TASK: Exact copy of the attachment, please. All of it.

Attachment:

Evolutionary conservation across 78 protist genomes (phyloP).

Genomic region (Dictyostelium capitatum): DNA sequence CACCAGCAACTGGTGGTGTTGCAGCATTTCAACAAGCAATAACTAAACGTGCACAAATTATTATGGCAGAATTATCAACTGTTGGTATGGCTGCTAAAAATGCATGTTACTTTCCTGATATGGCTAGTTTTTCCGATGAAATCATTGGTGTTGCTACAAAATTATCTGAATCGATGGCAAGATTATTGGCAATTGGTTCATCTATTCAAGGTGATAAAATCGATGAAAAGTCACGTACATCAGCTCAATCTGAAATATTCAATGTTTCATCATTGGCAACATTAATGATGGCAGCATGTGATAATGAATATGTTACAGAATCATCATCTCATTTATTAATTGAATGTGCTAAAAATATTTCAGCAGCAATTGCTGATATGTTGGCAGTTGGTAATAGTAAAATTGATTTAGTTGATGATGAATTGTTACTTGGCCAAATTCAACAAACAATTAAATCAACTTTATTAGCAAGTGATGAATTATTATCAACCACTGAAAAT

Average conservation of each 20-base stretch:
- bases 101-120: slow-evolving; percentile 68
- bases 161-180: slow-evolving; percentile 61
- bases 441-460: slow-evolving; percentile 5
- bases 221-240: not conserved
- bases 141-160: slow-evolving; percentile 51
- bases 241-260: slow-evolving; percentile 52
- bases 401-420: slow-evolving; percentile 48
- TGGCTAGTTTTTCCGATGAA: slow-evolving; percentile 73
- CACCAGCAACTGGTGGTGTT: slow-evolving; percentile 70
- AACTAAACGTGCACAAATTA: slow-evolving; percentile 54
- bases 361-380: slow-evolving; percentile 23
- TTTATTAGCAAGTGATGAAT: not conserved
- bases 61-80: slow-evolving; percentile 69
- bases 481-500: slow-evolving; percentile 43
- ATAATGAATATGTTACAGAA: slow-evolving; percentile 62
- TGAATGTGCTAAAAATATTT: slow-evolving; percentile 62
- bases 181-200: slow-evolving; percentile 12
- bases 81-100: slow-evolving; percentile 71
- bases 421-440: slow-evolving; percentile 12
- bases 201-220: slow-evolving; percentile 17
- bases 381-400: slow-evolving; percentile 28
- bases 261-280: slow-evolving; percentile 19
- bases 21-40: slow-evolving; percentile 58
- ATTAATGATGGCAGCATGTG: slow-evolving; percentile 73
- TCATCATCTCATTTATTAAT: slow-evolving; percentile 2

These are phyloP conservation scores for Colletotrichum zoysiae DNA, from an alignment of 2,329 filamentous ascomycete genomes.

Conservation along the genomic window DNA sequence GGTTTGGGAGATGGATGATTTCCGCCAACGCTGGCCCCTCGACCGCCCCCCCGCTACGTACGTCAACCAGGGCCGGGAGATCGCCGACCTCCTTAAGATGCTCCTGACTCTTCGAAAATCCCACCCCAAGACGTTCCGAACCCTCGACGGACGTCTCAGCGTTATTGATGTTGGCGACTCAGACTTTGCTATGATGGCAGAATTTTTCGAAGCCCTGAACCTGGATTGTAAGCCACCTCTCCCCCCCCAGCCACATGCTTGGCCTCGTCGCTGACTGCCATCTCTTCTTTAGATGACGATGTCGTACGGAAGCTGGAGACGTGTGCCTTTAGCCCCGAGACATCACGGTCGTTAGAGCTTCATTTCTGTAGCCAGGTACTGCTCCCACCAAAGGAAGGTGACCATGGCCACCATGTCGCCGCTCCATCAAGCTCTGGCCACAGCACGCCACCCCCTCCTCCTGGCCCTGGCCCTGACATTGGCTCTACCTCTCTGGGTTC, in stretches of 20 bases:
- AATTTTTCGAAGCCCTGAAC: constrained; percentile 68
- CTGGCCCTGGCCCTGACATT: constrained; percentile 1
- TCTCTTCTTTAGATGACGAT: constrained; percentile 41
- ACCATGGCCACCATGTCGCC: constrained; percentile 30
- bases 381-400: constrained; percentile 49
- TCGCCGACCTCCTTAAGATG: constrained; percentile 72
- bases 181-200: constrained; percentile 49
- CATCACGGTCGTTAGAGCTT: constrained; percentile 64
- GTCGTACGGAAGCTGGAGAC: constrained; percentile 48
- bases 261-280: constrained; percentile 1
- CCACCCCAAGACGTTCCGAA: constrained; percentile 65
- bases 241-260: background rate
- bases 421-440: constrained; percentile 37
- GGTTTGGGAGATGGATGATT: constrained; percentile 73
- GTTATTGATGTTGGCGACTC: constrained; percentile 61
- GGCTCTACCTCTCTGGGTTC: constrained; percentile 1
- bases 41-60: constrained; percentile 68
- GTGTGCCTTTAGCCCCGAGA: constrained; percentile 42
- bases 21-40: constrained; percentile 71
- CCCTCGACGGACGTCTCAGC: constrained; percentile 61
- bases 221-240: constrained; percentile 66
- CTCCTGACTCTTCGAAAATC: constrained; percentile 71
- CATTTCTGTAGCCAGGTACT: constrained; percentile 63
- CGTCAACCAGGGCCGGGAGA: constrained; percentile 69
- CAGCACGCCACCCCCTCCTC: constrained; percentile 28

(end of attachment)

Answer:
Evolutionary conservation across 78 protist genomes (phyloP).

Genomic region (Dictyostelium capitatum): DNA sequence CACCAGCAACTGGTGGTGTTGCAGCATTTCAACAAGCAATAACTAAACGTGCACAAATTATTATGGCAGAATTATCAACTGTTGGTATGGCTGCTAAAAATGCATGTTACTTTCCTGATATGGCTAGTTTTTCCGATGAAATCATTGGTGTTGCTACAAAATTATCTGAATCGATGGCAAGATTATTGGCAATTGGTTCATCTATTCAAGGTGATAAAATCGATGAAAAGTCACGTACATCAGCTCAATCTGAAATATTCAATGTTTCATCATTGGCAACATTAATGATGGCAGCATGTGATAATGAATATGTTACAGAATCATCATCTCATTTATTAATTGAATGTGCTAAAAATATTTCAGCAGCAATTGCTGATATGTTGGCAGTTGGTAATAGTAAAATTGATTTAGTTGATGATGAATTGTTACTTGGCCAAATTCAACAAACAATTAAATCAACTTTATTAGCAAGTGATGAATTATTATCAACCACTGAAAAT

Average conservation of each 20-base stretch:
- bases 101-120: slow-evolving; percentile 68
- bases 161-180: slow-evolving; percentile 61
- bases 441-460: slow-evolving; percentile 5
- bases 221-240: not conserved
- bases 141-160: slow-evolving; percentile 51
- bases 241-260: slow-evolving; percentile 52
- bases 401-420: slow-evolving; percentile 48
- TGGCTAGTTTTTCCGATGAA: slow-evolving; percentile 73
- CACCAGCAACTGGTGGTGTT: slow-evolving; percentile 70
- AACTAAACGTGCACAAATTA: slow-evolving; percentile 54
- bases 361-380: slow-evolving; percentile 23
- TTTATTAGCAAGTGATGAAT: not conserved
- bases 61-80: slow-evolving; percentile 69
- bases 481-500: slow-evolving; percentile 43
- ATAATGAATATGTTACAGAA: slow-evolving; percentile 62
- TGAATGTGCTAAAAATATTT: slow-evolving; percentile 62
- bases 181-200: slow-evolving; percentile 12
- bases 81-100: slow-evolving; percentile 71
- bases 421-440: slow-evolving; percentile 12
- bases 201-220: slow-evolving; percentile 17
- bases 381-400: slow-evolving; percentile 28
- bases 261-280: slow-evolving; percentile 19
- bases 21-40: slow-evolving; percentile 58
- ATTAATGATGGCAGCATGTG: slow-evolving; percentile 73
- TCATCATCTCATTTATTAAT: slow-evolving; percentile 2

These are phyloP conservation scores for Colletotrichum zoysiae DNA, from an alignment of 2,329 filamentous ascomycete genomes.

Conservation along the genomic window DNA sequence GGTTTGGGAGATGGATGATTTCCGCCAACGCTGGCCCCTCGACCGCCCCCCCGCTACGTACGTCAACCAGGGCCGGGAGATCGCCGACCTCCTTAAGATGCTCCTGACTCTTCGAAAATCCCACCCCAAGACGTTCCGAACCCTCGACGGACGTCTCAGCGTTATTGATGTTGGCGACTCAGACTTTGCTATGATGGCAGAATTTTTCGAAGCCCTGAACCTGGATTGTAAGCCACCTCTCCCCCCCCAGCCACATGCTTGGCCTCGTCGCTGACTGCCATCTCTTCTTTAGATGACGATGTCGTACGGAAGCTGGAGACGTGTGCCTTTAGCCCCGAGACATCACGGTCGTTAGAGCTTCATTTCTGTAGCCAGGTACTGCTCCCACCAAAGGAAGGTGACCATGGCCACCATGTCGCCGCTCCATCAAGCTCTGGCCACAGCACGCCACCCCCTCCTCCTGGCCCTGGCCCTGACATTGGCTCTACCTCTCTGGGTTC, in stretches of 20 bases:
- AATTTTTCGAAGCCCTGAAC: constrained; percentile 68
- CTGGCCCTGGCCCTGACATT: constrained; percentile 1
- TCTCTTCTTTAGATGACGAT: constrained; percentile 41
- ACCATGGCCACCATGTCGCC: constrained; percentile 30
- bases 381-400: constrained; percentile 49
- TCGCCGACCTCCTTAAGATG: constrained; percentile 72
- bases 181-200: constrained; percentile 49
- CATCACGGTCGTTAGAGCTT: constrained; percentile 64
- GTCGTACGGAAGCTGGAGAC: constrained; percentile 48
- bases 261-280: constrained; percentile 1
- CCACCCCAAGACGTTCCGAA: constrained; percentile 65
- bases 241-260: background rate
- bases 421-440: constrained; percentile 37
- GGTTTGGGAGATGGATGATT: constrained; percentile 73
- GTTATTGATGTTGGCGACTC: constrained; percentile 61
- GGCTCTACCTCTCTGGGTTC: constrained; percentile 1
- bases 41-60: constrained; percentile 68
- GTGTGCCTTTAGCCCCGAGA: constrained; percentile 42
- bases 21-40: constrained; percentile 71
- CCCTCGACGGACGTCTCAGC: constrained; percentile 61
- bases 221-240: constrained; percentile 66
- CTCCTGACTCTTCGAAAATC: constrained; percentile 71
- CATTTCTGTAGCCAGGTACT: constrained; percentile 63
- CGTCAACCAGGGCCGGGAGA: constrained; percentile 69
- CAGCACGCCACCCCCTCCTC: constrained; percentile 28